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The Russos Definitely Didn't Plan THAT Ending for Captain America

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Avengers: Endgame was successful among critics and fans for the most part, generating largely favorable reviews. Oh yeah, and it became the highest-grossing movie of all time. However, out of everything to come from the movie, Captain America's ending seems to be the most divisive part.

According to directors Anthony and Joe Russo, Captain America's ending was planned far in advance. Longtime MCU (and more importantly, Captain America) writers Christopher Markus and Stephen McFeely also insist that this ending for Steve was planned for a long time. But was it?

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MARKUS AND MCFEELY VS THE RUSSOS

According to the Russos, Steve's ending was planned just three years ago, preceding the release of Infinity War. Believable enough, especially considering Infinity War and Endgame work as two parts to the same whole. However, when looking at previous film entries and interviews from the Russos, Markus and McFeely, it becomes clear that despite their assertions otherwise, Cap's ending was almost drastically different before those Infinity War plans.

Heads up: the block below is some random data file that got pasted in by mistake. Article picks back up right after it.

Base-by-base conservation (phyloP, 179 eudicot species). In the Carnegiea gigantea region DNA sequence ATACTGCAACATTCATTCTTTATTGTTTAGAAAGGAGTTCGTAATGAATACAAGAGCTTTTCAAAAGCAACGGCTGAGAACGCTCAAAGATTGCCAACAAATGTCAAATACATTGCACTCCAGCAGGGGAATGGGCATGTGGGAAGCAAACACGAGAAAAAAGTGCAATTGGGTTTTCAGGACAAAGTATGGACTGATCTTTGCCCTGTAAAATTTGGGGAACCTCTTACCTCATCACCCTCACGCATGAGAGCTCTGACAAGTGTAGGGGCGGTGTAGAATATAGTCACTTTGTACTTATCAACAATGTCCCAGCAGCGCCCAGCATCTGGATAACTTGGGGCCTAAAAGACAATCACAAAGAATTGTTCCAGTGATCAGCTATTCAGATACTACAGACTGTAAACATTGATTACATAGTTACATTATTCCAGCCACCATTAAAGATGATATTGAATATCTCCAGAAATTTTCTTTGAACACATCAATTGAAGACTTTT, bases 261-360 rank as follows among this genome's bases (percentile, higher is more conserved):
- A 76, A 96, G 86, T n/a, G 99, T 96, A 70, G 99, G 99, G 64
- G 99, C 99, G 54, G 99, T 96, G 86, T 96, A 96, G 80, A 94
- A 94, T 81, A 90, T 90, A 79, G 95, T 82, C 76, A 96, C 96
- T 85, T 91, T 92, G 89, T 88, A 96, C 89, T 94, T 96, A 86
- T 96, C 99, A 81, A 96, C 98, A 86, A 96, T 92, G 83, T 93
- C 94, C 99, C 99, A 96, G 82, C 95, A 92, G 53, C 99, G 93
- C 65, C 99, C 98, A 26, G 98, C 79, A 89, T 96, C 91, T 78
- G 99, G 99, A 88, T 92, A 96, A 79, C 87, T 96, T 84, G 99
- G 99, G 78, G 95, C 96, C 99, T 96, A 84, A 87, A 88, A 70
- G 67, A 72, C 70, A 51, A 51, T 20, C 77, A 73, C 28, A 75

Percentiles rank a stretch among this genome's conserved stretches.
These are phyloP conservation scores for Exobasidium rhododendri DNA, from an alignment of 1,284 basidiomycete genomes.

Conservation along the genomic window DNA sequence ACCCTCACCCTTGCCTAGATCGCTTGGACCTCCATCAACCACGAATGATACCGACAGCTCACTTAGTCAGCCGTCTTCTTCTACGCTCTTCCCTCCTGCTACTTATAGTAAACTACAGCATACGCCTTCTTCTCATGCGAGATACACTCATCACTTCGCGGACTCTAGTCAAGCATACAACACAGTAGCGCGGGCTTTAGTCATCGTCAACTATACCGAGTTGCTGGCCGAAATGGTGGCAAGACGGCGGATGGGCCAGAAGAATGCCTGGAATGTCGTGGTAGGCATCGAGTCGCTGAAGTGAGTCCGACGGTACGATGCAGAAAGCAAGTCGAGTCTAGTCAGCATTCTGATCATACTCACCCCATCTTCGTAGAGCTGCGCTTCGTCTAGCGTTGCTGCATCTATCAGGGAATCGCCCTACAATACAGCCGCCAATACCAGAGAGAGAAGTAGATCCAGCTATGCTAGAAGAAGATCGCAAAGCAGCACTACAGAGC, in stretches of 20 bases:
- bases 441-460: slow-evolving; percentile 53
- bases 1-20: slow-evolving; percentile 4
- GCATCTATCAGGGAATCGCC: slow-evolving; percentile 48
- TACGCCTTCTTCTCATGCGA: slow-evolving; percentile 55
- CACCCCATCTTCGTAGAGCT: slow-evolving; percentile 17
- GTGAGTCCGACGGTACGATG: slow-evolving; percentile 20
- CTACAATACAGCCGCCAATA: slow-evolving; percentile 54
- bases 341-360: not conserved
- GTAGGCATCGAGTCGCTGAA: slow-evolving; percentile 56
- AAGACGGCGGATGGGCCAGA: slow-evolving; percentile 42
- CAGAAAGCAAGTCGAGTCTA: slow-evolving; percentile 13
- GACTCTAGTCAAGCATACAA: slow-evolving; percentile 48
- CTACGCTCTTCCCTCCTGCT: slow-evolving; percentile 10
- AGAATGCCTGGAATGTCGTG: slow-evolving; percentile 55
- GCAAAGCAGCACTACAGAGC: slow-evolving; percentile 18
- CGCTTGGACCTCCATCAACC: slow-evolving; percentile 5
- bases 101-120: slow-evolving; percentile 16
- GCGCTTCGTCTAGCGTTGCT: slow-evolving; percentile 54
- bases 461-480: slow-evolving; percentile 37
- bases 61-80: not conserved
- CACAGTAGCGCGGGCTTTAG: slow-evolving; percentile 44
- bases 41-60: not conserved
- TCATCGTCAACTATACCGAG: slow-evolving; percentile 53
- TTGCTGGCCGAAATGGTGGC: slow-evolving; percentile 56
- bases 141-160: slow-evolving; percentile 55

Right before Civil War dropped, Markus and McFeely gave an interview to ScreenRant. During this interview they were asked about Sharon Carter, a longtime Captain America character who was largely underutilized in the films. The duo seemed forthright on their assertion that Steve and Peggy's romance was hardly one to write home about.

"They kissed once on a moving car with Tommy Lee Jones in the car. Not the sexiest situation you can have. So you know in a way people go, 'Ooh that's weird.' But when you think about it, one, she's her grand-niece. This isn't incest. This is 'You're vaguely related to a woman I once kissed,' said Markus. This is a stark contrast to the quotes the duo have been releasing since Endgame's success.